Portland Mayor Adams 5-gun law rules will not work

By Dave Lister

In response to the escalation in gang-related shootings in Portland, Mayor Sam Adams is proposing actions that are typical of those with liberal leanings. Rather than blaming the criminals, he’s blaming the guns, and he’s proposing five ordinances, some of which will restrict the gun rights of law-abiding citizens and will also likely end up in court because they violate Oregon’s firearms pre-emption law. The proposals appear to be hastily crafted and, if adopted, will likely have the unintended consequence of a huge increase in applications for concealed handgun licenses.

Adams’ first proposal would alter the city’s curfew code for minors. Depending on age or the day of the week, the current curfew is anywhere from 9:15 until midnight. Adams proposes to set the curfew to 9:15 for all days and ages if the subject minor has been found by a court to have been in violation of a firearms regulation.

The second proposal would create the new city crime of endangering a child by allowing access to firearms. Restricting children’s access to firearms is an obvious precaution practiced by responsible gun owners, but this potential law makes no sense. An adult would be held criminally responsible if a minor came into possession of his firearm without his permission. The unstated aim is to make gun owners buy safes or other devices to secure their firearms. But the ordinance also states that there’s no penalty if the child acquires and uses the firearm for self-defense. So how does that work? Do you train your older teens to use a firearm for self-defense and then make sure they can’t get to the weapon? Do you secure your firearms so thoroughly that you can’t defend yourself if you need to?

The third proposal would create another city crime for failing to report the theft or loss of a firearm. A gun owner would be required to report within 48 hours the theft of a firearm, including its description and serial number. A simple act of omission would turn a recent crime victim into a criminal and carry a $500 fine. If you do comply with the law, but can’t provide the serial number, you’d pay a $200 administrative fee. So you’d better write down the serial number of Grandpa’s 12 gauge that’s been sitting in your closet for 30 years since you inherited it.

The fourth proposal would create a mandatory sentence for the crime of possession of a loaded firearm in a public place. This prohibition, from which concealed handgun licensees are exempt, defines your personal vehicle as a public place. The current penalty is rarely enforced. And given a choice between the penalty or becoming a victim of rape, robbery or murder on the streets, I suspect most will choose to continue to protect themselves and not be deterred by the new penalty. If they are, they’ll likely get a concealed carry permit.

The fifth would create exclusion “hot spots” but would not exclude minors from the area if they live, work or go to school there — which is precisely where gang members stake out their turf.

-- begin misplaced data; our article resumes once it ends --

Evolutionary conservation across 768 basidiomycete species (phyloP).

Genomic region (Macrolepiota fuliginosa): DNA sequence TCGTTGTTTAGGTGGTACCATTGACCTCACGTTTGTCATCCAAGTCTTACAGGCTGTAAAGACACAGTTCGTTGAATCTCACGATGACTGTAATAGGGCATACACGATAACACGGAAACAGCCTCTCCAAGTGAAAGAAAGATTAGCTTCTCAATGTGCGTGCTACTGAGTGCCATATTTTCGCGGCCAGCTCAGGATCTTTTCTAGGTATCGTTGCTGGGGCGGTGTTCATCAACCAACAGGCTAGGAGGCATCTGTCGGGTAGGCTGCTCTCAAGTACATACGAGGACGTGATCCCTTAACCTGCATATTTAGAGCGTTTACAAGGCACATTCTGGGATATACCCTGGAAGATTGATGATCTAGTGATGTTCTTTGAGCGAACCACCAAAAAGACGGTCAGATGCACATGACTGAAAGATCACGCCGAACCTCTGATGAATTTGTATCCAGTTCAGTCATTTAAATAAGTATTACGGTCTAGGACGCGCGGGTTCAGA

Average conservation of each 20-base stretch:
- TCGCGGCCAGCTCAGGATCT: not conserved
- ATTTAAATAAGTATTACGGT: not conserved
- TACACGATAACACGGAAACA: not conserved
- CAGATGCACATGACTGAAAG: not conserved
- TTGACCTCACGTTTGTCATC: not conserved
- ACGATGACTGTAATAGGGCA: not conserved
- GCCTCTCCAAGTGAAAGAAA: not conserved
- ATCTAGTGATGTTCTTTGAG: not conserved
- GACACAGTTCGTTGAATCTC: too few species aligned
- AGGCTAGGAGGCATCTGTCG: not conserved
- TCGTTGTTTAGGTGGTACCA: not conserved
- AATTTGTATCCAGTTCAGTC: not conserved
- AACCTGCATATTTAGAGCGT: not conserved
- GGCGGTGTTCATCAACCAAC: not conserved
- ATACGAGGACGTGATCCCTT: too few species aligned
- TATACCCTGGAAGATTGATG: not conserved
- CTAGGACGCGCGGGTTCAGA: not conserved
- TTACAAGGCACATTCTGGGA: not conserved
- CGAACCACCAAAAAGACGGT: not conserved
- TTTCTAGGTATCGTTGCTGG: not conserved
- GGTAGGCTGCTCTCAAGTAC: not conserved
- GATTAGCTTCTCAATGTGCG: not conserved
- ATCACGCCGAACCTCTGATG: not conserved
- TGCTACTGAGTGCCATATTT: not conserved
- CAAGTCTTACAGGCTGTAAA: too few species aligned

Do you think a juvenile gang member intent on violence will care about a curfew or an exclusion zone? As they’re cruising through a rival neighborhood will they be deterred from carrying a loaded weapon because of a city ordinance? Will reporting a weapon being stolen prevent it from being used in a crime? Of course not.

But for Adams, it’s the appearance of doing something. And if you’re unable to affect the socio-economic conditions fueling gang violence, it’s better than doing nothing.

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Posted by at 06:00 | Posted in Measure 37 | 2 Comments |Email This Post Email This Post |Print This Post Print This Post
  • Anonymous

    1) Unconstitutional. This is a violation of equal protection, in that it creates a new class of offenders whose constitutional right to travel is distinguished by conviction of a class of crimes that, in light of recent SCOTUS activity, may or may not have been invalid, and does so without any rational basis nexus between firearms offenses and restrictions to travel at night.

    2) Unconstitutional infringement on the right to bear arms. Nothing in the Constitution sets an age limit on the right. Like free speech, the right exists for people of all ages.

    3) Unconstitutional violation of the inherent right to privacy that eminates from the penumbrae of the 1st, 2nd, 3rd, 4th, 5th, 6th and 9th Amendments. This is consistent with Griswold v Connecticutt

    4) Blatantly unconstitutional under both recent SCOTUS holdings

    5) Unconstitutional violation of the dormant commerce clause.

    These are just what comes to mind in seconds from reading this. I am sure real lawyers could do much better with 5 minutes of actual legal research.

    • valley p

      “I am sure real lawyers could do much better with 5 minutes of actual legal research. ”

      We agree. And if they take an hour they can do better yet. But then actual constitutional law experts might even conclude that the proposals are well within the constitution. They have been known to disagree after all.

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